Susan Bludworth Newton
© Copyright 2020 by Susan Bludworth Newton
Wait, I am rushing ahead. Allow me to start with my credentials. I have attended well over 50 funerals to date. My mother had a large family, so dozens from that pool. She outlived almost everyone she knew, so there are a few more dozen. I worked at an ALS clinic, so eventually - every patient. Throw in a scattering of people more directly connected to me and it might be as high as 70. And yes, I keep count. In a large, Baptist, Texas family, this is not tragic, it’s braggin’ rights.
Almost all were people of faith, so those services are inspiring at some point. I have attended funerals of all faiths. One denomination was a bit bleak as there was no mention, what so ever, of any afterlife. Which leads me to Baptist funerals. Baptists believe “Once saved, always saved.” Once you become a Christian, you have a guarantee of an eternity of light, love, mansions and streets of gold. Funerals can be celebrations.
And you can’t find a bad Baptist funeral. Favorite hymns are played, humorous vignettes told and the pastor, with a fresh audience, is always in an up mood. The departed is described as a faithful church attender, strong believer, loving family member, unforgettable friend, completely healed and at peace with the Lord, waiting to welcome us home one day. Well…if you are a believer. This is where the preacher lights up and covers the steps to salvation – believing Jesus is the son of God, died for our sins, rose again and if we accept him into our hearts as such, we will spend our future on earth and afterwards, with God. See how one can sneak that in? The service typically wraps up with a rousing chorus of “In the Sweet By and By”.
When my mother passed on at 92, my sister and I wanted something a little different and had to have a stern talk with her Baptist pastor. It would be a small audience; most attending are already believers, and the others are sick of us trying to recruit them. Our real concern is for our own children, who have tuned out our voices and beliefs for years.
Back at home, we got Mama’s Bible and the pages fell open to the book of Philippians and there were three scriptures underlined in a pen’s red ink and a note handwritten by my mother. “Christianity is not what you know, but Who you know.” The underlined verses summed up the way to that relationship. We had an opening and three sermon points. We would just need a strong finish.
Her eulogy was about the words she was known for and we listed endearing, quirky and comical remarks she was known to make. After the eulogy, the pastor opened my mother’s Bible, read the underlined verses and her comment, then looked directly at our children and asked,
"Have you ever known your Granny to be wrong?"
Three heads shook no.
“Well, I don’t advise crossing her now.”
It got a laugh and hopefully their attention. He then burst into an unapproved, but impressive, verse of “How Great Thou Art” – acapella at that.
So – I know funerals, and in our family, we like to leave you laughing.
Before you think I'm all doom and gloom, it is quite the opposite. My physician, Dr. Mary Ellen Bluntzer, and I have an arrangement. She is never to tell me any negative health related news. I lose all hope with a 48-hour cold so we are in agreement I will not be the cheerful patient anyone would enjoy visiting. If she ever needs to treat me for, say breast cancer, it should go something along the lines of:
“Take this new medication to prevent early dementia Susan. It may make you nauseous and your hair thinner, so I'll double up on your antidepressant.”
I have to go back to 2015 for the beginnings of my funeral planning. I am in a chilled, fluorescent lit room, socked feet in a fetching, robin’s egg blue paper dress, cut “oh-so-daring” all the way down the front. I 'm still holding my breath after the first photo, the gown slid provocatively off my right shoulder, right breast in the masher, when Miss Tech looks at the screen, grabs the phone and spits out:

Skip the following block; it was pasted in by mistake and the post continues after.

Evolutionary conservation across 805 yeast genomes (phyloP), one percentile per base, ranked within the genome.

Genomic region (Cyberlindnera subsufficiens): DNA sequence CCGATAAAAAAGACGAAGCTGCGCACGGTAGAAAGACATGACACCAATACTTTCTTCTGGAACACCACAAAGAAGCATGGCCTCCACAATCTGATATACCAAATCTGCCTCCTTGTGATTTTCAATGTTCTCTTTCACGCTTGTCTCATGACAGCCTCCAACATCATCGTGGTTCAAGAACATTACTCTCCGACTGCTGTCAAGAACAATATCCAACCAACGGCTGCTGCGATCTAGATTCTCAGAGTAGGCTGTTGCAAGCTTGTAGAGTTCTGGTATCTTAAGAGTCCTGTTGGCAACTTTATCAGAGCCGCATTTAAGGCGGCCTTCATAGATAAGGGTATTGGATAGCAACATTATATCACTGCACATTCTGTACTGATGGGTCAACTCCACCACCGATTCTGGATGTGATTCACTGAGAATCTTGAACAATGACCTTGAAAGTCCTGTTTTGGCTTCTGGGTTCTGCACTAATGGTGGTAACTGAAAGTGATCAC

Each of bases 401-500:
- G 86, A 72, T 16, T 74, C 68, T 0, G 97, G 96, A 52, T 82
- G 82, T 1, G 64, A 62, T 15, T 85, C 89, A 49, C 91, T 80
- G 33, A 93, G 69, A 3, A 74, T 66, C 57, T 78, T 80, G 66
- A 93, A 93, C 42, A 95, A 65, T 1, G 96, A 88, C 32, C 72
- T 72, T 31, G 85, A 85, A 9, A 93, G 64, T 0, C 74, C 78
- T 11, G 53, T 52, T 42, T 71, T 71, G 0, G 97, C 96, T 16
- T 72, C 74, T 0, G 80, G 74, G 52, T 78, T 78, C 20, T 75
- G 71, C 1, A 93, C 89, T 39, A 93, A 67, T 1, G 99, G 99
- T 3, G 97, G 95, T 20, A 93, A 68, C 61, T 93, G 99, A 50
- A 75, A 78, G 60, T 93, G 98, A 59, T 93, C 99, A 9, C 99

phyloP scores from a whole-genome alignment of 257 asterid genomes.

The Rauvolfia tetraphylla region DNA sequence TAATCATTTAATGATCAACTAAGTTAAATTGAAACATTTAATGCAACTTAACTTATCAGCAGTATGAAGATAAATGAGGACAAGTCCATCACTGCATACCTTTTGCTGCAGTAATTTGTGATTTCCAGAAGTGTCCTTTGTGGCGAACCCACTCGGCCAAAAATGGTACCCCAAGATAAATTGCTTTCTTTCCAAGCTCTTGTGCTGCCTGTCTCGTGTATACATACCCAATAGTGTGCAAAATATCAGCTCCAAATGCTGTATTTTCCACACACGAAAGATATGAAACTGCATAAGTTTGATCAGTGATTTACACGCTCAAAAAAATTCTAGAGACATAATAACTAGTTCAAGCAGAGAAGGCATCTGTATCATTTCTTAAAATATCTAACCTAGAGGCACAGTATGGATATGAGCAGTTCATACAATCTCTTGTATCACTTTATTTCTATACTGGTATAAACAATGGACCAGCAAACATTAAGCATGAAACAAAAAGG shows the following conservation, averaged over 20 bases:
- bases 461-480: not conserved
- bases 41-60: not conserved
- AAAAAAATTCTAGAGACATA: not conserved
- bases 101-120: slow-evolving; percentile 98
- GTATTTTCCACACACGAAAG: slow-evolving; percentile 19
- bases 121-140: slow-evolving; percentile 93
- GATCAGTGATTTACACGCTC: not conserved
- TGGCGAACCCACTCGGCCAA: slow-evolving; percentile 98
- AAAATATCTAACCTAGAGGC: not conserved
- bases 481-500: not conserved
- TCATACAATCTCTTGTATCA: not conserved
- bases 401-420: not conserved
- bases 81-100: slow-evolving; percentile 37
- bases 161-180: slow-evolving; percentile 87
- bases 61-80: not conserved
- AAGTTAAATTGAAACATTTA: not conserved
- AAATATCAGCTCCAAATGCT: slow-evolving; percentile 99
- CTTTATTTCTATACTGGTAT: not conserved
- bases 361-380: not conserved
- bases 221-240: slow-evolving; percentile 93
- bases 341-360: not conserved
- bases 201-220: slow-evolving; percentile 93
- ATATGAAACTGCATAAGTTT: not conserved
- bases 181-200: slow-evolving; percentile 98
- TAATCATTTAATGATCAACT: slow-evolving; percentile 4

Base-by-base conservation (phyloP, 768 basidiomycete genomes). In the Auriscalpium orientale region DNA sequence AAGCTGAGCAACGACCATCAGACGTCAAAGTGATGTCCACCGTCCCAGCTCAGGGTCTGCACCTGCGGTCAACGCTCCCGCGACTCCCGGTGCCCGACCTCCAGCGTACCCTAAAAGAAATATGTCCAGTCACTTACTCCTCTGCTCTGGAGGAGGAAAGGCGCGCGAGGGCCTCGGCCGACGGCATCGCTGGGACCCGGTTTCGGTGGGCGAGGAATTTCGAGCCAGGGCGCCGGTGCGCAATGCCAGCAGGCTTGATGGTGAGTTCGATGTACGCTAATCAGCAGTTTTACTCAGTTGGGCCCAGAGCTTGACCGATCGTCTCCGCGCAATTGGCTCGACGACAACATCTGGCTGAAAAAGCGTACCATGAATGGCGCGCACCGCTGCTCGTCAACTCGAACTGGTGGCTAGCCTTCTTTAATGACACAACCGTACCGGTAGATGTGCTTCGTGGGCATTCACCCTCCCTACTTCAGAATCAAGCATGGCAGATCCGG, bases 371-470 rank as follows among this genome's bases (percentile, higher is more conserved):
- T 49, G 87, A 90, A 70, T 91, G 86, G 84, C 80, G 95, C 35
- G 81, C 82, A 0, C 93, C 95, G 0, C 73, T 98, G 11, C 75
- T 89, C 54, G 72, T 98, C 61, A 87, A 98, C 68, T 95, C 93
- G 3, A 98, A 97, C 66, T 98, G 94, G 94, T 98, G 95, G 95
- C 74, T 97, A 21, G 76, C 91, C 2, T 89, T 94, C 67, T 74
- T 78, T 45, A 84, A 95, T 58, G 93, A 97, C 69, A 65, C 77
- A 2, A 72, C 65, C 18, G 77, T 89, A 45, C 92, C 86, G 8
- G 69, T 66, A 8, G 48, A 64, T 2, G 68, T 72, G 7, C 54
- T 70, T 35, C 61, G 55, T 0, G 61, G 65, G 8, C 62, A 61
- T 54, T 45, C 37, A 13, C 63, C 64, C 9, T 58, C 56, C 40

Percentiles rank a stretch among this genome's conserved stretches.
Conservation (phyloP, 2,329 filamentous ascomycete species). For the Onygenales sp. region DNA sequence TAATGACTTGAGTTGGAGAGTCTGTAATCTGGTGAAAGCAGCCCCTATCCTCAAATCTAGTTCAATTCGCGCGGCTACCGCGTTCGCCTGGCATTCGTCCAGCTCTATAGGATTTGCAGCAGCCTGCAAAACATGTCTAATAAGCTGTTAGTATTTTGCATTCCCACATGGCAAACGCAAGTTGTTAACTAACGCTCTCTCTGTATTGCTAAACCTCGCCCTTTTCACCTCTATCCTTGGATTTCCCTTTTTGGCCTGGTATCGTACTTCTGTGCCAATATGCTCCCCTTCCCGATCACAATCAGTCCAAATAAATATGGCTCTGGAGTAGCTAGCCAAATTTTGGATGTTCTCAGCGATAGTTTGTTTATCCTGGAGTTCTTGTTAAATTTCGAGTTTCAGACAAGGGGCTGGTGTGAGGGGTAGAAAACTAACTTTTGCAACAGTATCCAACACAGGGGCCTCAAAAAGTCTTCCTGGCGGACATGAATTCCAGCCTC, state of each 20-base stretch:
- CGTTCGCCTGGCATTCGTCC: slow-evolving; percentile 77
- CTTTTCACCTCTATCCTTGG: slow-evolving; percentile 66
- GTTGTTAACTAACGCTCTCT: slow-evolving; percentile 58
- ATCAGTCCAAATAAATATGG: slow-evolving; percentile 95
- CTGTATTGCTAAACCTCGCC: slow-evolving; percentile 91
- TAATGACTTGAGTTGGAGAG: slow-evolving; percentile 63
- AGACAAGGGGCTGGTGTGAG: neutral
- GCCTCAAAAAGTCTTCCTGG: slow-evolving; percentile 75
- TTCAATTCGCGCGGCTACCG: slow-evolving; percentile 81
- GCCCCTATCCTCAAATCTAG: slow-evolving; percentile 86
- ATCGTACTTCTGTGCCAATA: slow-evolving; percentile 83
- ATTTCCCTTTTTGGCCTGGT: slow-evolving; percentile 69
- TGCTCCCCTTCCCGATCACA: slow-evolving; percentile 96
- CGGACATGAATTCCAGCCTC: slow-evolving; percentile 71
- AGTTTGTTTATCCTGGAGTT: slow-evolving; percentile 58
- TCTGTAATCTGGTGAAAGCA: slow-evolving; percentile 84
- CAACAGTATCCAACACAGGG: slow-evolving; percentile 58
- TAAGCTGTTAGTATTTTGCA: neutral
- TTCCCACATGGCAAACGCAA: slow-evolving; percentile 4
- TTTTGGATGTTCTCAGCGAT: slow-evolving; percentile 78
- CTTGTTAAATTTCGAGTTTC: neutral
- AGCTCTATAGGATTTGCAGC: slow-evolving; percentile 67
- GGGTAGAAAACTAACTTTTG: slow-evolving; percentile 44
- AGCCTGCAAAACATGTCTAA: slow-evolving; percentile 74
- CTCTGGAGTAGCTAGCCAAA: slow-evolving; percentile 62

“Dr. Radiologist, don’t go to lunch yet.”
Are you kidding me? That's not in their training manual. You know they go to great lengths not to frighten you during these procedures. I’m of the opinion Botox was originally devised for the faces of x-ray technicians to ensure no eyebrow can be raised and the rest of us are just fortunate some old gals at the FDA approved today's cosmetic use of it.
Miss Tech finishes the exam and leaves the room. I make a deliberate decision not to panic. Just a few minutes lapse before the door opens.
“Ms. Newton, we're moving to another room to do a sonogram now.”
The second room is dimly lit and I am lying on my back as Miss Tech applies the cold gel, runs the sonogram wand over my right breast and underarm, while her eyes never leave the computer screen, nor blink.
“I’ll be right back with the doctor.”
I am left alone on the table in a darkening room for anywhere from five minutes to five hours. This is where the voices begin.
“Well crap. This is it. I’m too young. I want out of here.”
I hear my clock begin to tick down.
Funeral planning begins.
My first thought is to find the bootleg tape on YouTube of Steven Tyler, lead singer of Aerosmith, singing Amazing Grace and start my “Funeral File.” The video is delightful. Steven is singing a duet with a church choir member who can almost out-sing him. His whole body is singing, from his toes up. His smile gets bigger with each higher note the woman hits and Steven hugs and kisses her at the end. Always makes me happy. I watched it every morning one year.
Now everyone I know has had quite their fill of my, let’s call it ‘fascination’, with this rock star. My son, Will, listens only to classic rock but turns off the radio within the first three notes of an Aerosmith song. I’ve been planning to outlive all my friends, as all the women in my mother’s family do, so the video will only annoy my son, which is fine, as there will also be some cash he's not expecting coming his way. I guess I should add Linda Ronstadt's song “Goodbye Old Friend”, now that I will be going first.
Dr. Radiologist comes in, repeats the sonogram procedure, stares at the screen, hangs up the wand. She says "Nothing there." and exits the room. Whew. I leave happy, carefree and satisfied with the music chosen for a distant funeral. Time well spent. Voices are gone.
Until one Wednesday in January of 2019.
They have updated Texas Women’s Health Center since 2015 and I am treated to a lovely salmon hued, spa like robe, belted at the waist. The procedure goes much smoother, no alarm bells set off or screams of “Doctor, STAT.” I'm deciding what to wear to the new church group I'm going to that night. Dr. Radiologist comes in and says there are some teeny tiny calcifications in my left breast that surely mean nothing - unless it’s cancer, and I must schedule a return visit for a needle biopsy.